Monday, May 27, 2024

Chicago is expected to end 2023 with a double-digit decline in both shootings and homicides, a sign that the pandemic-era rise in gun violence is beginning to recede. But citywide data shows that a small subset of Chicago’s shootings — those involving domestic violence — have accelerated this year, a spike that is prompting new alarm among advocates for victims.

As 2023 nears an end, shootings that Chicago authorities deemed domestic in nature have increased 19 percent compared with last year at this time, according to city data. While the number of fatal domestic shootings is unchanged from 2022, nonfatal shootings have increased 27 percent.

Those shootings — 127, as of this week — include a broad array of situations that are classified as domestic, often occurring at home. They include violence against women at the hands of partners; a woman shooting her abusive partner in self-defense; and a man who shoots a cousin during an argument.

Only a small portion of the more than 2,800 people who were shot in Chicago in 2023 were found to be victims of domestic violence, but domestic shootings were a source of concern because of their growing numbers.

Experts on domestic violence said the reasons behind the rise are murky and could reflect a number of factors: Gun ownership has risen since the start of the pandemic, particularly in 2020, when applications for gun ownership licenses in Illinois jumped 56 percent over the year before.

“From our perspective, the easy access to firearms increased during the pandemic, and it’s probably the firearm access that drove up this type of violence during the pandemic,” said Amanda Pyron, the executive director of the Network, an advocacy organization in Chicago. “That is continuing.”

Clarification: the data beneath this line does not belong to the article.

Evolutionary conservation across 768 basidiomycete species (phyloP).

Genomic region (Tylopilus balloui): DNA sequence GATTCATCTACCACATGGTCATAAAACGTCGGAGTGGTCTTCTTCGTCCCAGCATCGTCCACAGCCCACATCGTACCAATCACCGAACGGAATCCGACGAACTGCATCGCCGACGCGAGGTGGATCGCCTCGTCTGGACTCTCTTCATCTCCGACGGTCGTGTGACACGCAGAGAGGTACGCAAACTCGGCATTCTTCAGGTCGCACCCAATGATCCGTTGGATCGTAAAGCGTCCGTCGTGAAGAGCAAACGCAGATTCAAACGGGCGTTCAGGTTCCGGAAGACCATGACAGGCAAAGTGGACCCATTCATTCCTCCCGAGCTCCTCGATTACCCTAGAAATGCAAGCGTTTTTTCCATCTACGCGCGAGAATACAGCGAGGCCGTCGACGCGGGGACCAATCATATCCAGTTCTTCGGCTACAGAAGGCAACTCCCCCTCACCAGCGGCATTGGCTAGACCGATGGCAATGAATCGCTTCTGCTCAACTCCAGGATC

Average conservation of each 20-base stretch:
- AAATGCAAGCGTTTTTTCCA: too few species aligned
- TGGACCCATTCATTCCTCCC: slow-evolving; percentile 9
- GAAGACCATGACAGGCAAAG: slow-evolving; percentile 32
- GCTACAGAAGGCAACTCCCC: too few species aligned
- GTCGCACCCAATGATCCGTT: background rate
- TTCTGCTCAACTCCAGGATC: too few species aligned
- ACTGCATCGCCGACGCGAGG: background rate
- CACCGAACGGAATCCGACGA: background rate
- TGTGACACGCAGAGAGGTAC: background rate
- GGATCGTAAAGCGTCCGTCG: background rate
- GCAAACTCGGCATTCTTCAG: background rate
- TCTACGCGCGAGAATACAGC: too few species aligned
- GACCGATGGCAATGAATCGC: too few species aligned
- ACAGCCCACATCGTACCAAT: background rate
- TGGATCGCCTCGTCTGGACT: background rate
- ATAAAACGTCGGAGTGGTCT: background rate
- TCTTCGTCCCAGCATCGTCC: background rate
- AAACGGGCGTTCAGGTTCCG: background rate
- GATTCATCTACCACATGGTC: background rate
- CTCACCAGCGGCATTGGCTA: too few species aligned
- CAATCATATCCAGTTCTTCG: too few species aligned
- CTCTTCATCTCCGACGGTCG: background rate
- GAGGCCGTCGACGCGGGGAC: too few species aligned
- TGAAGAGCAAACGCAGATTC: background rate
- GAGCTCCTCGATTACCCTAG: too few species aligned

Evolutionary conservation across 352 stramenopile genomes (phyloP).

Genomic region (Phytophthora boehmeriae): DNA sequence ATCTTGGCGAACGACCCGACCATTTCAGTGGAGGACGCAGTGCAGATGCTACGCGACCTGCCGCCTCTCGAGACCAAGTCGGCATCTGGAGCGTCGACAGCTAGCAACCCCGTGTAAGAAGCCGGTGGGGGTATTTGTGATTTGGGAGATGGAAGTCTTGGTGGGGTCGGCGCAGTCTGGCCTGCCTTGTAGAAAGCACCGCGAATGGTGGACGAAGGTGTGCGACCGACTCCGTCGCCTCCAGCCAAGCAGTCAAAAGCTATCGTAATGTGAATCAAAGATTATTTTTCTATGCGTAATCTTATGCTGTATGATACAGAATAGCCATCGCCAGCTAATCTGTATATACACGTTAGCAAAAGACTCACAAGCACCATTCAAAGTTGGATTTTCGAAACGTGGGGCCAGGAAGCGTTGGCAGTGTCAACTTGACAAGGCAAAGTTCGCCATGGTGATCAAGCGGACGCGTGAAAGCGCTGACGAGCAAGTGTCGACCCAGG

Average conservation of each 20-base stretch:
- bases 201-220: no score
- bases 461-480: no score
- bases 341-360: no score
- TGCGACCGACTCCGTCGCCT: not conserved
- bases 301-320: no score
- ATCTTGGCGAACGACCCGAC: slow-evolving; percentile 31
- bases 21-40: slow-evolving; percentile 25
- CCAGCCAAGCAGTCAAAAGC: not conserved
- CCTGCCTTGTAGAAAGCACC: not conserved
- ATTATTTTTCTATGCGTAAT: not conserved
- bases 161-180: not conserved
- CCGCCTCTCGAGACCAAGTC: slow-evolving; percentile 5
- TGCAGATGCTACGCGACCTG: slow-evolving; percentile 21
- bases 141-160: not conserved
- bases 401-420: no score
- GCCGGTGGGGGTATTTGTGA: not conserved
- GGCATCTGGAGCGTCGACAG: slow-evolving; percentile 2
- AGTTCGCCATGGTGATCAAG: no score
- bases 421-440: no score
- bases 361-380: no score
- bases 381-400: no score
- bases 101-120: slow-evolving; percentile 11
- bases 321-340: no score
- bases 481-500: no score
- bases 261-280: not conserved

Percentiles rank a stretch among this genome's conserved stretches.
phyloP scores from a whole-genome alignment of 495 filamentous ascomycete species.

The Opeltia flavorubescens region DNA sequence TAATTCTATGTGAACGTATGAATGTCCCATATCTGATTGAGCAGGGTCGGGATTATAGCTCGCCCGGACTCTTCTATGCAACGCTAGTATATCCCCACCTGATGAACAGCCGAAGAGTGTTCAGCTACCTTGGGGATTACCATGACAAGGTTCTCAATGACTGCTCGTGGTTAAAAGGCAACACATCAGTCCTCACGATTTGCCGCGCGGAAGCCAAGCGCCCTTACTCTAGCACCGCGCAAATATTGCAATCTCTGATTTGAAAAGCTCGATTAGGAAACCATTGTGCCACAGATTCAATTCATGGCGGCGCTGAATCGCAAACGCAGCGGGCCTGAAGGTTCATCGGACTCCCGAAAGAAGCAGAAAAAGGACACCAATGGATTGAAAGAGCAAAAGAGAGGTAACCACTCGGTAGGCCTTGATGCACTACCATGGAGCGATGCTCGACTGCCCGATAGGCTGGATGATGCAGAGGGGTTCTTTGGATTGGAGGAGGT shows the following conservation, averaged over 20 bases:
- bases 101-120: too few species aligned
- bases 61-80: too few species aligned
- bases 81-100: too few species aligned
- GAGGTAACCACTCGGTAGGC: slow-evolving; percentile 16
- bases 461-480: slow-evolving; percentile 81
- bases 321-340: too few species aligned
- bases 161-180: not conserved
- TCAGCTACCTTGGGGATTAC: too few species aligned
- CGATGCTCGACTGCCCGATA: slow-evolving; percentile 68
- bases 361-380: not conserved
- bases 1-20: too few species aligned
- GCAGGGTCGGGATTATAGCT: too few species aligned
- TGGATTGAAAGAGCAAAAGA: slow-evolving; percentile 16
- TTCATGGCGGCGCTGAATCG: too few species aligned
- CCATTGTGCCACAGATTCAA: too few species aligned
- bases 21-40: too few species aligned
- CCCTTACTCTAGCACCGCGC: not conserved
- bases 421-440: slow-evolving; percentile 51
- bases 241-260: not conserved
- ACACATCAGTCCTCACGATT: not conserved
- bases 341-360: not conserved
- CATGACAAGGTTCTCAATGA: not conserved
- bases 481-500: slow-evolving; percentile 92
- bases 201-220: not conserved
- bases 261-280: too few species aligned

Lawyers who represent victims of domestic violence also pointed to a discernible — though difficult to quantify — change in tension, stress and violence that has settled in the United States since the pandemic.

“It feels like there has been a societal shift in the level of anger, violence and threats,” said Margaret Duval, executive director of Ascend Justice, a nonprofit that provides legal advocacy to victims of domestic violence. “We think about road rage and flight rage and all of these things. It may be showing up in homes as well.”

The escalating cost of housing could also be preventing some victims of domestic violence from leaving a dangerous situation, advocates who work with victims said.

“Housing is probably our clients’ number one need,” said Jennifer Greene, director of policy and advocacy for Life Span, an organization that provides legal services and counseling to victims of domestic violence. “Affordable housing doesn’t exist. If I’m trying to flee an abusive relationship and I don’t have anywhere to go that is safe, that’s a huge motivator to stay.”

Advocates are also concerned that many victims of domestic violence, usually women, may not be contacting the police for help when they are being threatened.

Darci Flynn, a consultant who until September was the director of gender-based violence strategy and policy for the city of Chicago, said that she has seen the phenomenon play out this year.

When Ms. Flynn was working in city government, she said, she regularly met with a high-ranking police official to discuss every shooting in the city related to domestic violence, whether it resulted in injury or death.

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